Behaviour in commons dilemmas: Homo economicus and Homo psychologicus in an ecological-economic model

W. Jager, M. A. Janssen, H. J.M. De Vries, J. De Greef, C. A.J. Vlek

Research output: Contribution to journalArticle

154 Scopus citations

Abstract

In mainstream economy, behaviour is often formalised following the rational actor-approach. However, in real life the behaviour of people is typified by multidimensional optimisation. To realise this, people engage in cognitive processes such as social comparison, imitation and repetitive behaviour (habits) so as to efficiently use their limited cognitive resources. A multi-agent simulation program is being developed to study how such micro-level processes affect macro-level outcomes. Sixteen agents are placed in a micro-world, consisting of a lake and a gold mine. Each agent's task is to satisfy its personal needs by fishing and/or mining, whereby they find themselves in a commons dilemma facing the risk of resource depletion. Homo economicus and Homo psychologicus are formalised to study the effects of different cognitive processes on the agents' behaviour. Results show that for the H. psychologicus the transition from a fishing to a mining society is more complete than for the H. economicus. Moreover, introducing diversity in agents' abilities causes the H. economicus on the average to decrease its time spent working, whereas for the H. psychologicus we observe an increase in the time spent working. These results confirm that macro-level indicators of sustainability, such as pollution and fish-harvest, are strongly and predictably affected by behavioural processes at the micro-level. It is concluded that the incorporation of a micro-level perspective on human behaviour within integrated models of the environment yields a better understanding and eventual management of the processes involved in environmental degradation. (C) 2000 Elsevier Science B.V.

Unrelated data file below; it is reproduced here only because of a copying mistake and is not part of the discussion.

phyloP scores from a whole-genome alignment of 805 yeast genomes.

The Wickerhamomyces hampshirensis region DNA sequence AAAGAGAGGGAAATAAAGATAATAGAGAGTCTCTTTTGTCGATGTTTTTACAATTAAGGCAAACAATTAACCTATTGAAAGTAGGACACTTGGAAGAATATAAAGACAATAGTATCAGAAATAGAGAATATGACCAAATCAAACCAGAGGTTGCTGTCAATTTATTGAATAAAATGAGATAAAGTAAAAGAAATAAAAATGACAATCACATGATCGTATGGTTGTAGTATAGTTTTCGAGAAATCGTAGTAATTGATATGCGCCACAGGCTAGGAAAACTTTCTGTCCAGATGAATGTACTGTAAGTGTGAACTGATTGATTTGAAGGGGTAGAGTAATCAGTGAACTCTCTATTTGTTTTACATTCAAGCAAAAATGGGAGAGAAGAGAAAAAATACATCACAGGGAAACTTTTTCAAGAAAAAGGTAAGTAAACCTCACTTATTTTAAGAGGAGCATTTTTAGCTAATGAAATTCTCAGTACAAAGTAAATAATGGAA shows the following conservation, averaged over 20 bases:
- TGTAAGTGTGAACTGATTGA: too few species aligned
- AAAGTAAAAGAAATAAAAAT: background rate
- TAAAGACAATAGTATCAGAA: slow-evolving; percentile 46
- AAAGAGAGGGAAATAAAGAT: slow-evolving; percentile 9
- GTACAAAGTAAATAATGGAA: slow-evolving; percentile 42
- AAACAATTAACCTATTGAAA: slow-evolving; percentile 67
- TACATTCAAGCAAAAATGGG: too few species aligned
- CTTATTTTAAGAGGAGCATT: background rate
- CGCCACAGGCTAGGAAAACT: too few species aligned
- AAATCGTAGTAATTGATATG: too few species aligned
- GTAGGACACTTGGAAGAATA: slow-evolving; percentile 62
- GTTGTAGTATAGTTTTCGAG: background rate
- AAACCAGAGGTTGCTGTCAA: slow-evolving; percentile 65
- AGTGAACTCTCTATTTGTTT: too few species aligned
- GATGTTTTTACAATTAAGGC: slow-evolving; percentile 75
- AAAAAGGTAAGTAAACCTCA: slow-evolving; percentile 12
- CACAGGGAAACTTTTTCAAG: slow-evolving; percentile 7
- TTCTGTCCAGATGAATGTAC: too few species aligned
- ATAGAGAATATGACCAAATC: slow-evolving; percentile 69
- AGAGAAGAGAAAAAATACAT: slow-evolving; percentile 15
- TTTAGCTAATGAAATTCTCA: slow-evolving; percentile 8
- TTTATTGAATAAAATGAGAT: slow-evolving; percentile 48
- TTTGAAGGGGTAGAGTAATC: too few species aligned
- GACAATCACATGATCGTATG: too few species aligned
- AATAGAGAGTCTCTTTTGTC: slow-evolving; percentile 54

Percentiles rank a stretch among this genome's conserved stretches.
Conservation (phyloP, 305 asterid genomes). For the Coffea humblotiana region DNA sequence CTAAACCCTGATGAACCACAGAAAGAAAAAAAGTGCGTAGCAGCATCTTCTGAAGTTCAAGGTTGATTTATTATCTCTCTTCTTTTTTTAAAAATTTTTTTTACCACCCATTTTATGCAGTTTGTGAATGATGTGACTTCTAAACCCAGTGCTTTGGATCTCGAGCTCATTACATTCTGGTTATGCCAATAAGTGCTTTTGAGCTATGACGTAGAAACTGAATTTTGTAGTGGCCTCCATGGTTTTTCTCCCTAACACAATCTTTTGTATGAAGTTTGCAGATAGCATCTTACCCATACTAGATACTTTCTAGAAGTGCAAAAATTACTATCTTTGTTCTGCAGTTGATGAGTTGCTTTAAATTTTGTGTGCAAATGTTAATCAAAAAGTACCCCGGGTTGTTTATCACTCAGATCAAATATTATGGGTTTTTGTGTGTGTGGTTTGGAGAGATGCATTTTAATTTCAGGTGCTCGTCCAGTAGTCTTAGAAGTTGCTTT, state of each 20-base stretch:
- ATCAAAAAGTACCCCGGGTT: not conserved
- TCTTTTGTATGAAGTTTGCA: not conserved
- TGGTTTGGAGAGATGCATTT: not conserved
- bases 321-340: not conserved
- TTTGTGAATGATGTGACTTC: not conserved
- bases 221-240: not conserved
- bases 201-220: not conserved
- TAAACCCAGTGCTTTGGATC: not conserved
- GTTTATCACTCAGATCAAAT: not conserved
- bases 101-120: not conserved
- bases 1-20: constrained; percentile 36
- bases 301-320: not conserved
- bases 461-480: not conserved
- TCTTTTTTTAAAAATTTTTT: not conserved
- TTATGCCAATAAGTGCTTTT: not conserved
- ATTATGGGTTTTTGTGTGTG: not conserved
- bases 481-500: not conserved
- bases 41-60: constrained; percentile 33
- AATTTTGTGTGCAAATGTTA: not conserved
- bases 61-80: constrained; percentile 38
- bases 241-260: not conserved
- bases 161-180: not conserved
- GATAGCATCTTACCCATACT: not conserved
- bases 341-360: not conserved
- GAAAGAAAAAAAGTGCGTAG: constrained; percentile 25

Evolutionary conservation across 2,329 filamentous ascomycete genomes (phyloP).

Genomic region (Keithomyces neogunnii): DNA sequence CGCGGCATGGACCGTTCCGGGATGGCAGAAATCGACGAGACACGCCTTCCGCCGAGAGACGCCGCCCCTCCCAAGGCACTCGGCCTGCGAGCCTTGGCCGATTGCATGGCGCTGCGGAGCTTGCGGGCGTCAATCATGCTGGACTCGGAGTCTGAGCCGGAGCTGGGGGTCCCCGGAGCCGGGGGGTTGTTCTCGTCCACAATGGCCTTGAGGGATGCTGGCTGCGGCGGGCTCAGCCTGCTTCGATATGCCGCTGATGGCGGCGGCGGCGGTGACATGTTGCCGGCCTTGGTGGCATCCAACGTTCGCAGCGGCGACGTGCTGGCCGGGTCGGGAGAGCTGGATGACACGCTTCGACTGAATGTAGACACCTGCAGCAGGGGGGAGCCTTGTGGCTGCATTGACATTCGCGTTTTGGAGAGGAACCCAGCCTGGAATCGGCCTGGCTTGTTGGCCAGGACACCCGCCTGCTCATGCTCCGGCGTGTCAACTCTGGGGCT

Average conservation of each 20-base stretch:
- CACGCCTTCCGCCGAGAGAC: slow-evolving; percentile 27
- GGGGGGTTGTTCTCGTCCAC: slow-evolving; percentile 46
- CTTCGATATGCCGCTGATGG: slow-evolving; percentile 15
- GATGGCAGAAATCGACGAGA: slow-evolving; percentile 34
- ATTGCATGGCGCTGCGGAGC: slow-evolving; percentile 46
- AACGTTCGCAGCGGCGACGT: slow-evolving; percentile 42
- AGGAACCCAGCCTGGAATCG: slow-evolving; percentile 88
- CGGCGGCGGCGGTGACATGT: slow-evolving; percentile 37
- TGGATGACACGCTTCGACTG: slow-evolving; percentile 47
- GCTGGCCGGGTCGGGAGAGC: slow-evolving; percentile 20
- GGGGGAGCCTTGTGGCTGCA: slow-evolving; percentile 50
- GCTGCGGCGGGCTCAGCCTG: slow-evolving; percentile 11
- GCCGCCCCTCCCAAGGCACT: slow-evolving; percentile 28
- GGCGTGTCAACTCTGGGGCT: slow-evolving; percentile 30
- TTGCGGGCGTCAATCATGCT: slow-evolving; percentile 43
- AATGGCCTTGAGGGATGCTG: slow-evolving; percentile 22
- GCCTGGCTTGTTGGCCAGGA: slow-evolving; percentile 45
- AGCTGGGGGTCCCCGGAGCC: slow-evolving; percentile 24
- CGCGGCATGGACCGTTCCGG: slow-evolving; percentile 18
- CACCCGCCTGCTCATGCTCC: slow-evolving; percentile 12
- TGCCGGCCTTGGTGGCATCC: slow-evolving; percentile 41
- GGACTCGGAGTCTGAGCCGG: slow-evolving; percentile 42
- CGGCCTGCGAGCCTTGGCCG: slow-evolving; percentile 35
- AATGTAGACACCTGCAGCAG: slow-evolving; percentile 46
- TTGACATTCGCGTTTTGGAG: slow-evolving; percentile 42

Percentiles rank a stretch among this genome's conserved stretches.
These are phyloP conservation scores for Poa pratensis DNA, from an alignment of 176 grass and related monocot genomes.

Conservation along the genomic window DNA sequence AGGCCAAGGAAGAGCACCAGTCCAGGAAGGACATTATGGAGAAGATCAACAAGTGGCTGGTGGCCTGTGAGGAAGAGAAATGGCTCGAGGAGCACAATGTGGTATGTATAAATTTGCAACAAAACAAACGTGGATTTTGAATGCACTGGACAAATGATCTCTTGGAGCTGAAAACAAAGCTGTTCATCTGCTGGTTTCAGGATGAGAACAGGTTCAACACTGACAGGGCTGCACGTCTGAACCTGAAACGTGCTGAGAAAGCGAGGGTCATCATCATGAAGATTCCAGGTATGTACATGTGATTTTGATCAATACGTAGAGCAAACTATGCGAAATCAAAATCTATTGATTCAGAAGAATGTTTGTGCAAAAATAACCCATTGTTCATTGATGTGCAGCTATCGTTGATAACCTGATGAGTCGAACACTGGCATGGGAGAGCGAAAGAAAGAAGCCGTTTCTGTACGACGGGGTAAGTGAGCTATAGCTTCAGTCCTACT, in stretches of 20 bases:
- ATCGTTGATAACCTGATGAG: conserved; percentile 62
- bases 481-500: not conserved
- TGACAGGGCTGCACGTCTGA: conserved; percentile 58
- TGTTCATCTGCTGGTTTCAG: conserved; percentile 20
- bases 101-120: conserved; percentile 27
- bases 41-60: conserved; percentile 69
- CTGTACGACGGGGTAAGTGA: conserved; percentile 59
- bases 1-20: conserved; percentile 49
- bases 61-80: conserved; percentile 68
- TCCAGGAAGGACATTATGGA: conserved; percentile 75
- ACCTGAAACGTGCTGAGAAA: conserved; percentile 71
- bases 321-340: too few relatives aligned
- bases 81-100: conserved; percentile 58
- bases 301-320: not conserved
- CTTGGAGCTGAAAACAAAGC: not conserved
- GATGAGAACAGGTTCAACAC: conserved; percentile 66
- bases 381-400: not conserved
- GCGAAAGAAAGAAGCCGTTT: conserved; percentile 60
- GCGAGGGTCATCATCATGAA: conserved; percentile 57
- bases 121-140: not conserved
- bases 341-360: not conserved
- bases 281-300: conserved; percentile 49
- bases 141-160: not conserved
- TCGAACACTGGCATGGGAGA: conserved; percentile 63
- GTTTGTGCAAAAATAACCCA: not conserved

Original languageEnglish (US)
Pages (from-to)357-379
Number of pages23
JournalEcological Economics
Volume35
Issue number3
DOIs
StatePublished - Dec 6 2000
Externally publishedYes

Keywords

  • Commons dilemma
  • Consumat
  • Dynamics
  • Multi-agent
  • Psychol ogy
  • Resource
  • Simulation

ASJC Scopus subject areas

  • Environmental Science(all)
  • Economics and Econometrics

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